My J-1 entry visa will expire next month, but my DS-2019 will still be valid for another year. Do I need to go home to renew my entry visa now?
No. You are allowed to remain in the country with an expired U.S. entry visa, as long as the rest of your documents (passport, I-94, DS-2019) are still valid. However, you do need a valid J-1 visa to enter the United States; therefore, the next time you go abroad, you will need to apply for a new entry visa before returning to the United States. We always recommend that you apply for a visa in your home country.
My DS-2019 and/or visa indicate that I am subject to the two-year home residency requirement (212e), but I don’t think that’s correct. What can I do?
Make an appointment with an ISSS advisor to discuss your situation. If it appears that the 212e requirement was applied incorrectly, we can assist you with requesting an Advisory Opinion from the U.S. Department of State.
I would like to apply for a waiver of the two-year home residency requirement (212e). How do I start the process?
Although you will request the waiver on your own, it is wise to make an appointment with an ISSS advisor before beginning the process. We can explain the waiver process, show you how to start and clarify the results of receiving a waiver.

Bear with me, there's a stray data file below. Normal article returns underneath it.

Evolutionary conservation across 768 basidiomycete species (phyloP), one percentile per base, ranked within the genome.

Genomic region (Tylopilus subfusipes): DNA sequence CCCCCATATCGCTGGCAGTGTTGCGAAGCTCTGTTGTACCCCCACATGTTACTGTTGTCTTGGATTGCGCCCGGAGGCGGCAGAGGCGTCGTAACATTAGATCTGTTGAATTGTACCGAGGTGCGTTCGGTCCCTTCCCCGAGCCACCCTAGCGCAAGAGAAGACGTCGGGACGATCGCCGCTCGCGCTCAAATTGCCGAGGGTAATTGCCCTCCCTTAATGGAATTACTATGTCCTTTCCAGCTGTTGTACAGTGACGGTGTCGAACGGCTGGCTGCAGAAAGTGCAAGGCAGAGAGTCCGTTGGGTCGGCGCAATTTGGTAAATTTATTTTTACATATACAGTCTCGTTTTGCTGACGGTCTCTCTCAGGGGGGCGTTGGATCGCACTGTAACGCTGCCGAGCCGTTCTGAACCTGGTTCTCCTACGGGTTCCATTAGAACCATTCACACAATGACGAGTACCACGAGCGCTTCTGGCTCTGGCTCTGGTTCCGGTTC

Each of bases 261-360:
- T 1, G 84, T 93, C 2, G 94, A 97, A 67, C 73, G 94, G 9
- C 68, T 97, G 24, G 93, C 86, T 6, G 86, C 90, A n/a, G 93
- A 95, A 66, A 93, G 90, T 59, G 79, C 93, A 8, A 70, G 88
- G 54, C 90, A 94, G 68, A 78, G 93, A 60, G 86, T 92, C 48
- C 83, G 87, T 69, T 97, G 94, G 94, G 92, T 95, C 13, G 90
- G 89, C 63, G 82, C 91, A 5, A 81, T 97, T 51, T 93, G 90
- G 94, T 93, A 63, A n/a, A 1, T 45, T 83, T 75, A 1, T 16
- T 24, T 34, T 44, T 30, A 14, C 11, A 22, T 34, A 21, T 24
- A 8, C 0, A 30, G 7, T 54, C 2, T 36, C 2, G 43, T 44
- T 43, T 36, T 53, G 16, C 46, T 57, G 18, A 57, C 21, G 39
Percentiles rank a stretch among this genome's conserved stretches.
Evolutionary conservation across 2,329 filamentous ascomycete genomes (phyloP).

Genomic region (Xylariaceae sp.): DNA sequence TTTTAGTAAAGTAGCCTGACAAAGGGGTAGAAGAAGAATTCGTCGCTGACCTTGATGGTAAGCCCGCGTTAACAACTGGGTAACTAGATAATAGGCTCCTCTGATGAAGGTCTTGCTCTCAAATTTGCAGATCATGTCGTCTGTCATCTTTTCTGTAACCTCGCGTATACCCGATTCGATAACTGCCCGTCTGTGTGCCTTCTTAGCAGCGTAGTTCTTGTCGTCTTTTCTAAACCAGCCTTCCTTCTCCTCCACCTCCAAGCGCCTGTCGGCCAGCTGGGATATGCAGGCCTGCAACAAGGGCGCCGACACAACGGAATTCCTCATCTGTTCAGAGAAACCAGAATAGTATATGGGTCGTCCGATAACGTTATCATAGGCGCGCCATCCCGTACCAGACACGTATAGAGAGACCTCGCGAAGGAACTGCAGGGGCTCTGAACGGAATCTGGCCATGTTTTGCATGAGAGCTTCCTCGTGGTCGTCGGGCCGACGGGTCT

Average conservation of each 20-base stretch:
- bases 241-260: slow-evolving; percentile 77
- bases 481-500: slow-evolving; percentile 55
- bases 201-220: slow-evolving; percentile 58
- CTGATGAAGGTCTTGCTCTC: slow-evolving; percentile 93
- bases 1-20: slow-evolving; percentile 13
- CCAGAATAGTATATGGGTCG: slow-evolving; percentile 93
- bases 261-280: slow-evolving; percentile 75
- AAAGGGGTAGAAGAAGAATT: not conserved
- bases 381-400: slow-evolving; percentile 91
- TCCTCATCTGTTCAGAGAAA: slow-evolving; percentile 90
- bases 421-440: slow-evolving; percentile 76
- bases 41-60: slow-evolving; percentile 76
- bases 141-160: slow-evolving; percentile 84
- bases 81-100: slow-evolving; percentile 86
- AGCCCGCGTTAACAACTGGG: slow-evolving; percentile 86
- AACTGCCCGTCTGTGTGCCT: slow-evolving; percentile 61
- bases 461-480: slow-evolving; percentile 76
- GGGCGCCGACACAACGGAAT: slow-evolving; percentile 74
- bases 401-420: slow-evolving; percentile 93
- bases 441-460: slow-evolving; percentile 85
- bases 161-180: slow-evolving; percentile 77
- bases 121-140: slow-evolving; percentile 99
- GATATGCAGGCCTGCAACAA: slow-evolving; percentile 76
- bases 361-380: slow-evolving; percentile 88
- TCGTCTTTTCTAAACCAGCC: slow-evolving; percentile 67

I have finished my J-1 program. What should I do before I leave the United States?
Please complete a “Departure Data Sheet” (under “Forms” on the ISSS website) and submit it to our office, so we can close out your SEVIS record correctly. If you are a Student Intern or Trainee, you will also need to complete a Final Evaluation, which can also be found under “Forms” on the ISSS website. As a reminder, you have a thirty-day grace period to leave the United States. During that time, you may not work, study or travel internationally. However, you may travel within the United States or prepare for your departure.